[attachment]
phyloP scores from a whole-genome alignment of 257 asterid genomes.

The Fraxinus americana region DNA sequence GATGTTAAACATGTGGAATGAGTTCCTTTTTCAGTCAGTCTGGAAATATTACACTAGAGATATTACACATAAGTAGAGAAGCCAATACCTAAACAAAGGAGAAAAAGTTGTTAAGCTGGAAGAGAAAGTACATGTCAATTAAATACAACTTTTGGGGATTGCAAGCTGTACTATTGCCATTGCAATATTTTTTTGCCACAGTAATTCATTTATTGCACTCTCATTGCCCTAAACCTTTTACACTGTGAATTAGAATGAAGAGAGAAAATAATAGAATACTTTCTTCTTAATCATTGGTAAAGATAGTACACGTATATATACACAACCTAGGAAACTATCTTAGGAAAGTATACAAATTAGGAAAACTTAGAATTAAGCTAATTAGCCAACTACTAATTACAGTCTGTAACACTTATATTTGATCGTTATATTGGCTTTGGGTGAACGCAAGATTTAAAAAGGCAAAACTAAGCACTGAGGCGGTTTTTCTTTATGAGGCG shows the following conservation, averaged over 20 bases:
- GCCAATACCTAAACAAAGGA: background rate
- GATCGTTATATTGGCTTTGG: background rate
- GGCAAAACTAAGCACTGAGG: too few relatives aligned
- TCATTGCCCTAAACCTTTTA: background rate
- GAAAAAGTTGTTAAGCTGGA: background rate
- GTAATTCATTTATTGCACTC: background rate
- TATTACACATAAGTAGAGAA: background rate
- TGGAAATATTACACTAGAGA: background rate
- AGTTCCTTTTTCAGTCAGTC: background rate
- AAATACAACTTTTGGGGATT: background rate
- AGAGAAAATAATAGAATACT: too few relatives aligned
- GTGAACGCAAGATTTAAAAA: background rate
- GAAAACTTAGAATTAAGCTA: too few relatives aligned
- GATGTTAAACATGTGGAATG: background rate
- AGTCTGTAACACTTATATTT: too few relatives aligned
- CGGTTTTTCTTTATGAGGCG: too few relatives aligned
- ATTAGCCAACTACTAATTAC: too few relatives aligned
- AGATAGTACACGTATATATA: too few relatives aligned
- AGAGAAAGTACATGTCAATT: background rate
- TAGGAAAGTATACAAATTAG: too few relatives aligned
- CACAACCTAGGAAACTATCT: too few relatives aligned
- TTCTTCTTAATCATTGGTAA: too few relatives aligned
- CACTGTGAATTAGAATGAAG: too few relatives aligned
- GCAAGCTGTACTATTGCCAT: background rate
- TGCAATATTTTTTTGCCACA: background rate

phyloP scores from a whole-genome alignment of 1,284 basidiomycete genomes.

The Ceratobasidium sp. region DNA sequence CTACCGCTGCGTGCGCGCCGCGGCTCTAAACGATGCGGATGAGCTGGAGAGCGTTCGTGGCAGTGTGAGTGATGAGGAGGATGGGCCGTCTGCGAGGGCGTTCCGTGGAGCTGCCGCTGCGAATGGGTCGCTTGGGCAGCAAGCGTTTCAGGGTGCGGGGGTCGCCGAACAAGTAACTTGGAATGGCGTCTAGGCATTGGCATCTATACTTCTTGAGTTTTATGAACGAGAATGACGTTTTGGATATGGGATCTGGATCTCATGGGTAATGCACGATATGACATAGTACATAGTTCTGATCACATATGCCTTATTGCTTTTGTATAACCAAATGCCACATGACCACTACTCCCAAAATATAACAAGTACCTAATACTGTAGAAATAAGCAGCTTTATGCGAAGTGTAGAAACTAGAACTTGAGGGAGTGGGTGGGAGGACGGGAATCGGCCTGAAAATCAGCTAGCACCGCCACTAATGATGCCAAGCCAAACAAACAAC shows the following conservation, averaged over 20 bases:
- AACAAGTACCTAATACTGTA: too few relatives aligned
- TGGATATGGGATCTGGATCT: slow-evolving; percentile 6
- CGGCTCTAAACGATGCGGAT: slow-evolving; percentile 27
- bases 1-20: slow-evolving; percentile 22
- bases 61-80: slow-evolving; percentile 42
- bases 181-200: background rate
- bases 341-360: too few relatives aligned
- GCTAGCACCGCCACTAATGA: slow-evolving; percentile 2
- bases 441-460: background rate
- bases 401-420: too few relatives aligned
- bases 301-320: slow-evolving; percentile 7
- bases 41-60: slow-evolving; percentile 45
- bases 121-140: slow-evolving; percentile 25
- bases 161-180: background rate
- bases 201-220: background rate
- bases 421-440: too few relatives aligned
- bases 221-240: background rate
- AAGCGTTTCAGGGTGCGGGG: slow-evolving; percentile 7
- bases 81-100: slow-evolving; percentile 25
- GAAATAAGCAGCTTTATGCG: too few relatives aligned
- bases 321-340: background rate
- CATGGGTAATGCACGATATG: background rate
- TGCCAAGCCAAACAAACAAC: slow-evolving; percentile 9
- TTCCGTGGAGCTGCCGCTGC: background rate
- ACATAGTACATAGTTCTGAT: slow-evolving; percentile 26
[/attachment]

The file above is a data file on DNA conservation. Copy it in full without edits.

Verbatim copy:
phyloP scores from a whole-genome alignment of 257 asterid genomes.

The Fraxinus americana region DNA sequence GATGTTAAACATGTGGAATGAGTTCCTTTTTCAGTCAGTCTGGAAATATTACACTAGAGATATTACACATAAGTAGAGAAGCCAATACCTAAACAAAGGAGAAAAAGTTGTTAAGCTGGAAGAGAAAGTACATGTCAATTAAATACAACTTTTGGGGATTGCAAGCTGTACTATTGCCATTGCAATATTTTTTTGCCACAGTAATTCATTTATTGCACTCTCATTGCCCTAAACCTTTTACACTGTGAATTAGAATGAAGAGAGAAAATAATAGAATACTTTCTTCTTAATCATTGGTAAAGATAGTACACGTATATATACACAACCTAGGAAACTATCTTAGGAAAGTATACAAATTAGGAAAACTTAGAATTAAGCTAATTAGCCAACTACTAATTACAGTCTGTAACACTTATATTTGATCGTTATATTGGCTTTGGGTGAACGCAAGATTTAAAAAGGCAAAACTAAGCACTGAGGCGGTTTTTCTTTATGAGGCG shows the following conservation, averaged over 20 bases:
- GCCAATACCTAAACAAAGGA: background rate
- GATCGTTATATTGGCTTTGG: background rate
- GGCAAAACTAAGCACTGAGG: too few relatives aligned
- TCATTGCCCTAAACCTTTTA: background rate
- GAAAAAGTTGTTAAGCTGGA: background rate
- GTAATTCATTTATTGCACTC: background rate
- TATTACACATAAGTAGAGAA: background rate
- TGGAAATATTACACTAGAGA: background rate
- AGTTCCTTTTTCAGTCAGTC: background rate
- AAATACAACTTTTGGGGATT: background rate
- AGAGAAAATAATAGAATACT: too few relatives aligned
- GTGAACGCAAGATTTAAAAA: background rate
- GAAAACTTAGAATTAAGCTA: too few relatives aligned
- GATGTTAAACATGTGGAATG: background rate
- AGTCTGTAACACTTATATTT: too few relatives aligned
- CGGTTTTTCTTTATGAGGCG: too few relatives aligned
- ATTAGCCAACTACTAATTAC: too few relatives aligned
- AGATAGTACACGTATATATA: too few relatives aligned
- AGAGAAAGTACATGTCAATT: background rate
- TAGGAAAGTATACAAATTAG: too few relatives aligned
- CACAACCTAGGAAACTATCT: too few relatives aligned
- TTCTTCTTAATCATTGGTAA: too few relatives aligned
- CACTGTGAATTAGAATGAAG: too few relatives aligned
- GCAAGCTGTACTATTGCCAT: background rate
- TGCAATATTTTTTTGCCACA: background rate

phyloP scores from a whole-genome alignment of 1,284 basidiomycete genomes.

The Ceratobasidium sp. region DNA sequence CTACCGCTGCGTGCGCGCCGCGGCTCTAAACGATGCGGATGAGCTGGAGAGCGTTCGTGGCAGTGTGAGTGATGAGGAGGATGGGCCGTCTGCGAGGGCGTTCCGTGGAGCTGCCGCTGCGAATGGGTCGCTTGGGCAGCAAGCGTTTCAGGGTGCGGGGGTCGCCGAACAAGTAACTTGGAATGGCGTCTAGGCATTGGCATCTATACTTCTTGAGTTTTATGAACGAGAATGACGTTTTGGATATGGGATCTGGATCTCATGGGTAATGCACGATATGACATAGTACATAGTTCTGATCACATATGCCTTATTGCTTTTGTATAACCAAATGCCACATGACCACTACTCCCAAAATATAACAAGTACCTAATACTGTAGAAATAAGCAGCTTTATGCGAAGTGTAGAAACTAGAACTTGAGGGAGTGGGTGGGAGGACGGGAATCGGCCTGAAAATCAGCTAGCACCGCCACTAATGATGCCAAGCCAAACAAACAAC shows the following conservation, averaged over 20 bases:
- AACAAGTACCTAATACTGTA: too few relatives aligned
- TGGATATGGGATCTGGATCT: slow-evolving; percentile 6
- CGGCTCTAAACGATGCGGAT: slow-evolving; percentile 27
- bases 1-20: slow-evolving; percentile 22
- bases 61-80: slow-evolving; percentile 42
- bases 181-200: background rate
- bases 341-360: too few relatives aligned
- GCTAGCACCGCCACTAATGA: slow-evolving; percentile 2
- bases 441-460: background rate
- bases 401-420: too few relatives aligned
- bases 301-320: slow-evolving; percentile 7
- bases 41-60: slow-evolving; percentile 45
- bases 121-140: slow-evolving; percentile 25
- bases 161-180: background rate
- bases 201-220: background rate
- bases 421-440: too few relatives aligned
- bases 221-240: background rate
- AAGCGTTTCAGGGTGCGGGG: slow-evolving; percentile 7
- bases 81-100: slow-evolving; percentile 25
- GAAATAAGCAGCTTTATGCG: too few relatives aligned
- bases 321-340: background rate
- CATGGGTAATGCACGATATG: background rate
- TGCCAAGCCAAACAAACAAC: slow-evolving; percentile 9
- TTCCGTGGAGCTGCCGCTGC: background rate
- ACATAGTACATAGTTCTGAT: slow-evolving; percentile 26